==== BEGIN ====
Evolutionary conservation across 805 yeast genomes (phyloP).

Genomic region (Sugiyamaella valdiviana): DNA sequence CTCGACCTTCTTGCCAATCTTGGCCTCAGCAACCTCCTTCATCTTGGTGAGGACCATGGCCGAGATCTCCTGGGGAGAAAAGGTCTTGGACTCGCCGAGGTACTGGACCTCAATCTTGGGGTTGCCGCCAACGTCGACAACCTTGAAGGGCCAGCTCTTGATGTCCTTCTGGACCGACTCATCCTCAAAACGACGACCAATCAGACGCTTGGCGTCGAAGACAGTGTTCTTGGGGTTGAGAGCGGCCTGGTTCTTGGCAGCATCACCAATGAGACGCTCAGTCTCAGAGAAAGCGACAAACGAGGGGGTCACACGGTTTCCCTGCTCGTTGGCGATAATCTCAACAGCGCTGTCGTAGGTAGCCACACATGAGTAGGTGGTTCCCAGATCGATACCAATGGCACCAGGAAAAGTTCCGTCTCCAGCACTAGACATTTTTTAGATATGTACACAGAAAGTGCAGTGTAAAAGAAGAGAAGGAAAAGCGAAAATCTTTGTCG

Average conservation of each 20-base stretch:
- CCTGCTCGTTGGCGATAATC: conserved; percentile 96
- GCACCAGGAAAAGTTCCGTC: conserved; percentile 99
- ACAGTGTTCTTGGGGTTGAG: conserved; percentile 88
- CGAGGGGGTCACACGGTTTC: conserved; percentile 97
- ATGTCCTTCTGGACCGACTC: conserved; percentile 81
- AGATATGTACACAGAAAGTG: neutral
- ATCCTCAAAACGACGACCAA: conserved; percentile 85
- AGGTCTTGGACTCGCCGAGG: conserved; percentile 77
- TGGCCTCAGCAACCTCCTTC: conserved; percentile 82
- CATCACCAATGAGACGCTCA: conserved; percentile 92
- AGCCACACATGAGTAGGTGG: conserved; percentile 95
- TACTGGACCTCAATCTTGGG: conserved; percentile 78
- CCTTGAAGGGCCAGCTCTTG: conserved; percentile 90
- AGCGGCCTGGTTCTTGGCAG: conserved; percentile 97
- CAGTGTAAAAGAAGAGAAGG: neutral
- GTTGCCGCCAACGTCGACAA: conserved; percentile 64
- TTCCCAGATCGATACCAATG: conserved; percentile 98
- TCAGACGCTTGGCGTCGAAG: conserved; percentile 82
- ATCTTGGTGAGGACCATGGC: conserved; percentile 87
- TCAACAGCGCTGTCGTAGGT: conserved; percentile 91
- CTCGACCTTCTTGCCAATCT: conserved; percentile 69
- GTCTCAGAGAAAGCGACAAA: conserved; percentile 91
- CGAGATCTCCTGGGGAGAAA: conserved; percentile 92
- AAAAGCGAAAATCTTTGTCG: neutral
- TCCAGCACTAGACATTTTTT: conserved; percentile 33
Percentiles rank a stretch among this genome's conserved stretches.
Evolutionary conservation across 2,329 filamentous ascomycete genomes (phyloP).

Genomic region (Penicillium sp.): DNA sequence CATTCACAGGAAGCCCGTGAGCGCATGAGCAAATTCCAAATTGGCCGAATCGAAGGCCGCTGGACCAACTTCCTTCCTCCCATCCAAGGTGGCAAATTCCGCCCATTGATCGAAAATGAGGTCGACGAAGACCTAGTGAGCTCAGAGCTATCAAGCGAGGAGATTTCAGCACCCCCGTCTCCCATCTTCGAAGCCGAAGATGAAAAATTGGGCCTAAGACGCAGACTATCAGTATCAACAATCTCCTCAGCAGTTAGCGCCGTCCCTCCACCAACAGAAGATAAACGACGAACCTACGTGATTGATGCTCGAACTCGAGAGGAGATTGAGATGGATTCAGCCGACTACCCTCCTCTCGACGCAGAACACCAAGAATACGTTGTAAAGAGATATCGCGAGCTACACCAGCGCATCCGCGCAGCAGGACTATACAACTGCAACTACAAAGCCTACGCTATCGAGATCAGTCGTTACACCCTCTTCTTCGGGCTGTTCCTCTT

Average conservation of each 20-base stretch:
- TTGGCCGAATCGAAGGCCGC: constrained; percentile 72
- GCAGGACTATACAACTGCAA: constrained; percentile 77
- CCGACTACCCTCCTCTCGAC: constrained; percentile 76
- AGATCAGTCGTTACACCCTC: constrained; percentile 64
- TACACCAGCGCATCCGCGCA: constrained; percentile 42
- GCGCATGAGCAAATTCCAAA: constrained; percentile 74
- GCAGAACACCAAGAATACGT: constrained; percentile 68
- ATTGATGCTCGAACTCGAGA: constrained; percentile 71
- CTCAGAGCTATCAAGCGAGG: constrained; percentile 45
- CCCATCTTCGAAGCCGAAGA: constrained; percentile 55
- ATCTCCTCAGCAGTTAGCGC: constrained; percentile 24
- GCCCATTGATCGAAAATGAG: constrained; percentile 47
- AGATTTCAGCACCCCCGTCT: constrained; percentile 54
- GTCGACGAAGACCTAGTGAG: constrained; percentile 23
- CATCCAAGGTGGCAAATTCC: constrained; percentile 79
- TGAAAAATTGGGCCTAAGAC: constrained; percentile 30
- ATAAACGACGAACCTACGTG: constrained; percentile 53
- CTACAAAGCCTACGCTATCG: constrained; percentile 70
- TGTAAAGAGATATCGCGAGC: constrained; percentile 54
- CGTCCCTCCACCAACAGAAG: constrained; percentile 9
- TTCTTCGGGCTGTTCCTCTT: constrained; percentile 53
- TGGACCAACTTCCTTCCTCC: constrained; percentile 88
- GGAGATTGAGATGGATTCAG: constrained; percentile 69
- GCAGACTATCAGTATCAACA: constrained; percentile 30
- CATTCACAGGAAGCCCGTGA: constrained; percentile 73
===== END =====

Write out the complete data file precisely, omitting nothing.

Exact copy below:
Evolutionary conservation across 805 yeast genomes (phyloP).

Genomic region (Sugiyamaella valdiviana): DNA sequence CTCGACCTTCTTGCCAATCTTGGCCTCAGCAACCTCCTTCATCTTGGTGAGGACCATGGCCGAGATCTCCTGGGGAGAAAAGGTCTTGGACTCGCCGAGGTACTGGACCTCAATCTTGGGGTTGCCGCCAACGTCGACAACCTTGAAGGGCCAGCTCTTGATGTCCTTCTGGACCGACTCATCCTCAAAACGACGACCAATCAGACGCTTGGCGTCGAAGACAGTGTTCTTGGGGTTGAGAGCGGCCTGGTTCTTGGCAGCATCACCAATGAGACGCTCAGTCTCAGAGAAAGCGACAAACGAGGGGGTCACACGGTTTCCCTGCTCGTTGGCGATAATCTCAACAGCGCTGTCGTAGGTAGCCACACATGAGTAGGTGGTTCCCAGATCGATACCAATGGCACCAGGAAAAGTTCCGTCTCCAGCACTAGACATTTTTTAGATATGTACACAGAAAGTGCAGTGTAAAAGAAGAGAAGGAAAAGCGAAAATCTTTGTCG

Average conservation of each 20-base stretch:
- CCTGCTCGTTGGCGATAATC: conserved; percentile 96
- GCACCAGGAAAAGTTCCGTC: conserved; percentile 99
- ACAGTGTTCTTGGGGTTGAG: conserved; percentile 88
- CGAGGGGGTCACACGGTTTC: conserved; percentile 97
- ATGTCCTTCTGGACCGACTC: conserved; percentile 81
- AGATATGTACACAGAAAGTG: neutral
- ATCCTCAAAACGACGACCAA: conserved; percentile 85
- AGGTCTTGGACTCGCCGAGG: conserved; percentile 77
- TGGCCTCAGCAACCTCCTTC: conserved; percentile 82
- CATCACCAATGAGACGCTCA: conserved; percentile 92
- AGCCACACATGAGTAGGTGG: conserved; percentile 95
- TACTGGACCTCAATCTTGGG: conserved; percentile 78
- CCTTGAAGGGCCAGCTCTTG: conserved; percentile 90
- AGCGGCCTGGTTCTTGGCAG: conserved; percentile 97
- CAGTGTAAAAGAAGAGAAGG: neutral
- GTTGCCGCCAACGTCGACAA: conserved; percentile 64
- TTCCCAGATCGATACCAATG: conserved; percentile 98
- TCAGACGCTTGGCGTCGAAG: conserved; percentile 82
- ATCTTGGTGAGGACCATGGC: conserved; percentile 87
- TCAACAGCGCTGTCGTAGGT: conserved; percentile 91
- CTCGACCTTCTTGCCAATCT: conserved; percentile 69
- GTCTCAGAGAAAGCGACAAA: conserved; percentile 91
- CGAGATCTCCTGGGGAGAAA: conserved; percentile 92
- AAAAGCGAAAATCTTTGTCG: neutral
- TCCAGCACTAGACATTTTTT: conserved; percentile 33
Percentiles rank a stretch among this genome's conserved stretches.
Evolutionary conservation across 2,329 filamentous ascomycete genomes (phyloP).

Genomic region (Penicillium sp.): DNA sequence CATTCACAGGAAGCCCGTGAGCGCATGAGCAAATTCCAAATTGGCCGAATCGAAGGCCGCTGGACCAACTTCCTTCCTCCCATCCAAGGTGGCAAATTCCGCCCATTGATCGAAAATGAGGTCGACGAAGACCTAGTGAGCTCAGAGCTATCAAGCGAGGAGATTTCAGCACCCCCGTCTCCCATCTTCGAAGCCGAAGATGAAAAATTGGGCCTAAGACGCAGACTATCAGTATCAACAATCTCCTCAGCAGTTAGCGCCGTCCCTCCACCAACAGAAGATAAACGACGAACCTACGTGATTGATGCTCGAACTCGAGAGGAGATTGAGATGGATTCAGCCGACTACCCTCCTCTCGACGCAGAACACCAAGAATACGTTGTAAAGAGATATCGCGAGCTACACCAGCGCATCCGCGCAGCAGGACTATACAACTGCAACTACAAAGCCTACGCTATCGAGATCAGTCGTTACACCCTCTTCTTCGGGCTGTTCCTCTT

Average conservation of each 20-base stretch:
- TTGGCCGAATCGAAGGCCGC: constrained; percentile 72
- GCAGGACTATACAACTGCAA: constrained; percentile 77
- CCGACTACCCTCCTCTCGAC: constrained; percentile 76
- AGATCAGTCGTTACACCCTC: constrained; percentile 64
- TACACCAGCGCATCCGCGCA: constrained; percentile 42
- GCGCATGAGCAAATTCCAAA: constrained; percentile 74
- GCAGAACACCAAGAATACGT: constrained; percentile 68
- ATTGATGCTCGAACTCGAGA: constrained; percentile 71
- CTCAGAGCTATCAAGCGAGG: constrained; percentile 45
- CCCATCTTCGAAGCCGAAGA: constrained; percentile 55
- ATCTCCTCAGCAGTTAGCGC: constrained; percentile 24
- GCCCATTGATCGAAAATGAG: constrained; percentile 47
- AGATTTCAGCACCCCCGTCT: constrained; percentile 54
- GTCGACGAAGACCTAGTGAG: constrained; percentile 23
- CATCCAAGGTGGCAAATTCC: constrained; percentile 79
- TGAAAAATTGGGCCTAAGAC: constrained; percentile 30
- ATAAACGACGAACCTACGTG: constrained; percentile 53
- CTACAAAGCCTACGCTATCG: constrained; percentile 70
- TGTAAAGAGATATCGCGAGC: constrained; percentile 54
- CGTCCCTCCACCAACAGAAG: constrained; percentile 9
- TTCTTCGGGCTGTTCCTCTT: constrained; percentile 53
- TGGACCAACTTCCTTCCTCC: constrained; percentile 88
- GGAGATTGAGATGGATTCAG: constrained; percentile 69
- GCAGACTATCAGTATCAACA: constrained; percentile 30
- CATTCACAGGAAGCCCGTGA: constrained; percentile 73